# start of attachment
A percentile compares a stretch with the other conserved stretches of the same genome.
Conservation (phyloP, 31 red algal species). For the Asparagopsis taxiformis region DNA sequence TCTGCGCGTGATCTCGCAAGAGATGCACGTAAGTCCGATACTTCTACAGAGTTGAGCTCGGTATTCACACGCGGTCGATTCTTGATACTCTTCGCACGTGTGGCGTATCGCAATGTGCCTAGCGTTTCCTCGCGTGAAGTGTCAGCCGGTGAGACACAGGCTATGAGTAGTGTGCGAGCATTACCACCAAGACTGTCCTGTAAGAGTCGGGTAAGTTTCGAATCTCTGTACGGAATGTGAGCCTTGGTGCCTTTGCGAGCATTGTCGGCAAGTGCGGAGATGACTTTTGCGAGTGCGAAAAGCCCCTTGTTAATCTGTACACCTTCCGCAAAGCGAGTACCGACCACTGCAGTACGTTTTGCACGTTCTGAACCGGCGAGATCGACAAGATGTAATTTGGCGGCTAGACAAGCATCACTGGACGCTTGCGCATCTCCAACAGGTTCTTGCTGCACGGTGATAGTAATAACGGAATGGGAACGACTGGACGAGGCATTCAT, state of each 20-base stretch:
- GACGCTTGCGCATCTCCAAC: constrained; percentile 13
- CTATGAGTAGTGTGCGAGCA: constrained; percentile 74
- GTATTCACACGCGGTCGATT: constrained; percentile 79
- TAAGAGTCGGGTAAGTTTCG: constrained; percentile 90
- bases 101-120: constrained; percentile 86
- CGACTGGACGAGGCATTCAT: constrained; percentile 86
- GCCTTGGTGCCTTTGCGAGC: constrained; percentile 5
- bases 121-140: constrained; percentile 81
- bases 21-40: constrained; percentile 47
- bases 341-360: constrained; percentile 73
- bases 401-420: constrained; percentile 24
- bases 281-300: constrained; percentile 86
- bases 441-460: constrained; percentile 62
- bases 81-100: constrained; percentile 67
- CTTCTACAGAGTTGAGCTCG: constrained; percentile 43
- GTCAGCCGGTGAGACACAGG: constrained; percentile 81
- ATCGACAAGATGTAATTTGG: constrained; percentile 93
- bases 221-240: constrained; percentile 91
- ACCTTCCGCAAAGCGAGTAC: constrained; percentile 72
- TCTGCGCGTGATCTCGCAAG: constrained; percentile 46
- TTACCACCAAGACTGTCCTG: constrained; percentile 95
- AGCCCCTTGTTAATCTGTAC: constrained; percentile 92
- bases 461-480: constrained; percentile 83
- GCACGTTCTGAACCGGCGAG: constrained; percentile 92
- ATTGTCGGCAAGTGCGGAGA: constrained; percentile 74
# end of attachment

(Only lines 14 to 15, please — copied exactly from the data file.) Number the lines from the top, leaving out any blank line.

- bases 281-300: constrained; percentile 86
- bases 441-460: constrained; percentile 62